--C.S. Lewis, from "Is Theology Poetry?" in The Weight of Glory.
This week, I asked a student from my church, "What evidence do you have for the existence of God?" Honestly, I was hoping he'd mention something he'd learned in our youth group. (He didn't.) But I was still pretty pleased to hear his answer: prophecy. He went on to tell me some stuff he'd learned on The History Channel. Apparently, The History Channel is a better teacher than I am.
After I got over the initial blow to my ego, I started to wonder: Could I answer that question myself? What evidence would I give? This week I also read an interview with Michael Shermer, the founding publisher of Skeptic magazine. Shermer had become a Christian in high school, then turned away from his faith in graduate school because atheism (or "skepticism," as he dubs it) seemed intellectually superior.
This is partly why I challenged my teenage friend. He is extremely bright, and while I hardly want to be the one to provoke him to a "crisis of faith," I know he'll encounter doubt sooner or later. As soon as I'd asked him the question, I knew I'd better be prepared to offer an answer myself.
It was--to my delightful surprise--very easy for me to outline my reasons for belief in God. My evidence was collected essentially in this sequence, following my own crisis of faith as a teen:
1) Logic of a higher power. It seems rational and logical to think there is something greater than humanity--a higher power. If there were no higher power--nothing greater than ourselves to seek--life would be meaningless and absurd. What's the point in living to die without any purpose beyond living itself?
2) Nature, including the way I perceive it. The world around me appears designed. When I look at nature--really stop to contemplatively look--I'm always awed.
3) A transparent, authentic Christian. I met Penny during my crisis of faith. I admired her and wanted to understand what motivated her natural and total trust in God, and her complete surrender to him. In particular, I wanted her joy: She had a positive attitude despite negative circumstances.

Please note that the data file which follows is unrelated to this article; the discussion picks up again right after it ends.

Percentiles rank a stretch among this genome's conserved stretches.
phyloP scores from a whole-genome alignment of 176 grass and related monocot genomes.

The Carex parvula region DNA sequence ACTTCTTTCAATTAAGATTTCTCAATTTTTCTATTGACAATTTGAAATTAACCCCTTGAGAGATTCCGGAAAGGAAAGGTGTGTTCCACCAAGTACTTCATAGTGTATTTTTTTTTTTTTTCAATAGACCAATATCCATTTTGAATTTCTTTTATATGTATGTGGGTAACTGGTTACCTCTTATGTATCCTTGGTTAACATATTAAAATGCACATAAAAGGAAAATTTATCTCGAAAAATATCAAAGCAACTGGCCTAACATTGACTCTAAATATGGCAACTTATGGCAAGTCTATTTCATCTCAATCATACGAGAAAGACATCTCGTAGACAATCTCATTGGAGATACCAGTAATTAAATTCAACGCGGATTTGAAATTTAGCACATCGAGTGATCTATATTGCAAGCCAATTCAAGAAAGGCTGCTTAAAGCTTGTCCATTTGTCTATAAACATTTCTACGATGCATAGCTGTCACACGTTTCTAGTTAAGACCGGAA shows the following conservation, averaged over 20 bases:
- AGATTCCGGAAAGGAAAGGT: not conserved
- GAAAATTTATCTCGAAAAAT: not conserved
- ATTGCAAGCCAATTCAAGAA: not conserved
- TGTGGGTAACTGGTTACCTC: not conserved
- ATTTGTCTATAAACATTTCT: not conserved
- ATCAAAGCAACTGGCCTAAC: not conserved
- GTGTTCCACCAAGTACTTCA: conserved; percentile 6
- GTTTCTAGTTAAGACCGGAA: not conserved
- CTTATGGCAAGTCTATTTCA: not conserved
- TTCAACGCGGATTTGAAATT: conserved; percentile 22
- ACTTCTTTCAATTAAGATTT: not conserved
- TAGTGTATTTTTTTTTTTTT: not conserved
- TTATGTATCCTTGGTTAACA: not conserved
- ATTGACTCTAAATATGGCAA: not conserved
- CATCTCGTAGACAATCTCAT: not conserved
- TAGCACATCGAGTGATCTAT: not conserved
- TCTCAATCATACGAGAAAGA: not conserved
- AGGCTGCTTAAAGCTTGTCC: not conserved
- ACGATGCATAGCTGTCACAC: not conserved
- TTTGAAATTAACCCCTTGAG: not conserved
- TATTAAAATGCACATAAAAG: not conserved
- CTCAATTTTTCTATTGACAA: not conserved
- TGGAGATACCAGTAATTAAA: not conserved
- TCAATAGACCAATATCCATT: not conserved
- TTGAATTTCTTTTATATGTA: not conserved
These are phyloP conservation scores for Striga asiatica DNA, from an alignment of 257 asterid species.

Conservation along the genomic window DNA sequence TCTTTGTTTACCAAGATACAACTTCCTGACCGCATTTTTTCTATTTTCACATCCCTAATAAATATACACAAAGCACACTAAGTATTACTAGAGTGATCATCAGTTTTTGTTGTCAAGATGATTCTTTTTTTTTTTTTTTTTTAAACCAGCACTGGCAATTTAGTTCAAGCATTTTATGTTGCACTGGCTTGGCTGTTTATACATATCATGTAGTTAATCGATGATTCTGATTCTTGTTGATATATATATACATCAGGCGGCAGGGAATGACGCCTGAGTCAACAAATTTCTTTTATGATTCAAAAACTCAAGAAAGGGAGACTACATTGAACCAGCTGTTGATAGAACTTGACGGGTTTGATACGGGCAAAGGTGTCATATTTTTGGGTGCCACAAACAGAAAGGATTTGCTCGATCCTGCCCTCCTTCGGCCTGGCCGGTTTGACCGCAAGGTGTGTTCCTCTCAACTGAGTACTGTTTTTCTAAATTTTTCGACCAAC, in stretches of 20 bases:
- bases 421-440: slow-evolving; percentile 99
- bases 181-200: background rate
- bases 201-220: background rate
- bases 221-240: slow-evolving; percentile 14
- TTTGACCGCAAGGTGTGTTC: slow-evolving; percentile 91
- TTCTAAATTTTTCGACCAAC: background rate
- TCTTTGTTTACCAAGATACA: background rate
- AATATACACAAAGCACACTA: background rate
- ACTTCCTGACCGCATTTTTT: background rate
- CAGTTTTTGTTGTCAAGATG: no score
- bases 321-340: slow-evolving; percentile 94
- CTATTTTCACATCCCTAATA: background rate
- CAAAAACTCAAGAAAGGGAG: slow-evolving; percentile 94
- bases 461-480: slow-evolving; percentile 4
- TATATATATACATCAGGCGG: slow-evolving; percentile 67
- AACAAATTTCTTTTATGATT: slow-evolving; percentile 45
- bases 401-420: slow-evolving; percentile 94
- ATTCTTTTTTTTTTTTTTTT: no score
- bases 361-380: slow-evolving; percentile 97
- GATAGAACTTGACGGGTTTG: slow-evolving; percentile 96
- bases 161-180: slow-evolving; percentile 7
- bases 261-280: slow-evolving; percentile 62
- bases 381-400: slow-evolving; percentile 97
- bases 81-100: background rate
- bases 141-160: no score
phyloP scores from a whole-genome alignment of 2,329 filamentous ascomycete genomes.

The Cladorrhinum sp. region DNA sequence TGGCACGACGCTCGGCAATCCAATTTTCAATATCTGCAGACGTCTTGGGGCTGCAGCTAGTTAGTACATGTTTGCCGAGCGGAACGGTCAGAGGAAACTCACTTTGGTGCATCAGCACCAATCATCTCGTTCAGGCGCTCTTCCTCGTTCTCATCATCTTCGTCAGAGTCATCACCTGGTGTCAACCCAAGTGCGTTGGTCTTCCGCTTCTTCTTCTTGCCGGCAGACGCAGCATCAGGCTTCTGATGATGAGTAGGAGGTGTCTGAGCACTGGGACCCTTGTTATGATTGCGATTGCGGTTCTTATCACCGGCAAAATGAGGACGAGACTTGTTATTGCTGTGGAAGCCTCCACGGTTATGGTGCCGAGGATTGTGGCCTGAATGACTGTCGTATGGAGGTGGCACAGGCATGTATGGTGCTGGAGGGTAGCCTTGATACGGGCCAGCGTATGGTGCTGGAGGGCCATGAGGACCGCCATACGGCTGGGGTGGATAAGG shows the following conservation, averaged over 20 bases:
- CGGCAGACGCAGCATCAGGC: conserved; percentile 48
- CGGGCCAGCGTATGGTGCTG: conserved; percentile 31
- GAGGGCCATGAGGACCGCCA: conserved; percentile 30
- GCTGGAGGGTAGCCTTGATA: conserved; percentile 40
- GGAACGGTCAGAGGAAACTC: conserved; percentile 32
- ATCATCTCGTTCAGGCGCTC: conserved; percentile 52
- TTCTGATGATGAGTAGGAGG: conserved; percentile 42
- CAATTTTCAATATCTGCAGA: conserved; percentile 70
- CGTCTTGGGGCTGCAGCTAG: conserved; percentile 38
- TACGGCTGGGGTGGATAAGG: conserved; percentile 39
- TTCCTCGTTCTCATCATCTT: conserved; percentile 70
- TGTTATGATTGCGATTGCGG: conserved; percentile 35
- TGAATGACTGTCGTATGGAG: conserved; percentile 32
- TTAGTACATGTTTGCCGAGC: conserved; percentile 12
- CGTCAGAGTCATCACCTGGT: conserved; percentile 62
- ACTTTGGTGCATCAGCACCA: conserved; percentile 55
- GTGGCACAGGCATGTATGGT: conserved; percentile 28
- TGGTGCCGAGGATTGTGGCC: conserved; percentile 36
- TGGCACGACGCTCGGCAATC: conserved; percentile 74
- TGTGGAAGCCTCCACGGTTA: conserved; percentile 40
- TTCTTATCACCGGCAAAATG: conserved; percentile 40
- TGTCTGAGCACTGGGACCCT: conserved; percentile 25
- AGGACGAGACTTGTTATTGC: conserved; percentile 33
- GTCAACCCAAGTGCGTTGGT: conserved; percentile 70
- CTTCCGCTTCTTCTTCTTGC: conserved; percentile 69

4) A sense of God's presence and direction. There were too many "coincidental" exchanges and interactions in my life to be mere dumb luck.
5) Statements made about God's presence by people I trust. Why would God's presence feel real for so many people if it wasn't really real? The idea of "mass delusion" seems as plausible to me as the idea no one truly exists (ie. we only perceive we are here interacting with one another.) There are many things children stop believing as they age, yet the concept of a higher power persists among the vast majority.
6) The influence of Jesus Christ. He's recognized historically. He's recognized philosophically. He's recognized spiritually by all major world religions.
7) Jesus as deity: His own statements as recorded in the Gospels.
8) C.S. Lewis' rationale for Jesus as true deity: his Lord/liar/lunatic argument.
9) Biblical prophecy regarding the Messiah and fulfillment in the person and life of Jesus Christ.
10) Physical evidence. Seeing artifacts (such as the Dead Sea Scrolls) and learning about the historical and cultural background of biblical times reinforces biblical events as factual.
11) Christian martyrs. The willingness of members of the early church--and of those in the persecuted church today--to die for their faith in Christ.
I love the evidence--physical, intellectual, and relational--God has provided in my life. I love that he allowed me to weigh the evidence and come to my own conclusion. And I particularly love the way he continues to provide exactly what I need, when I need it. After reading a little more about Michael Shermer (it always makes me feel crummy when atheists/agnostics/humanists suggest Christians are naive folk who can't think for themselves), I came across another article by atheist-turned-Christian Alister McGrath:
Breaking the Science-Atheism Bond
As an atheist turned Christian, I know atheism is not the only conceivable worldview for a thinking person.
I'm thankful God has stuck me in seminary right now, so I have access to great resources for my teen-age friend. I figure he'll be out-thinking me soon enough. Who knows--maybe I've got the next Alister McGrath or C.S. Lewis under my wing--and maybe he'll soon be writing stuff that helps me grow spiritually.
1) Do you believe it's possible to be an "intellectual" and a Christian? How would you respond if someone suggested Christians are brainwashed, naive, ignorant or just plain dumb?
2) What evidence do you have for the existence of God?
3) How can you use your evidence to help others?
(Holly says: "I wouldn't just hand someone my list then expect them to say, "Wow, now that I've read this, I believe!" However, I can use my experiences as suggestions others might consider during a crisis of faith. And I can reflect on the people who have influenced my own faith, and try to offer to others what friends like Penny gave me: honest reflections on my own struggles, doubts, and fears, and real-life stories of how God has supported and sustained me.")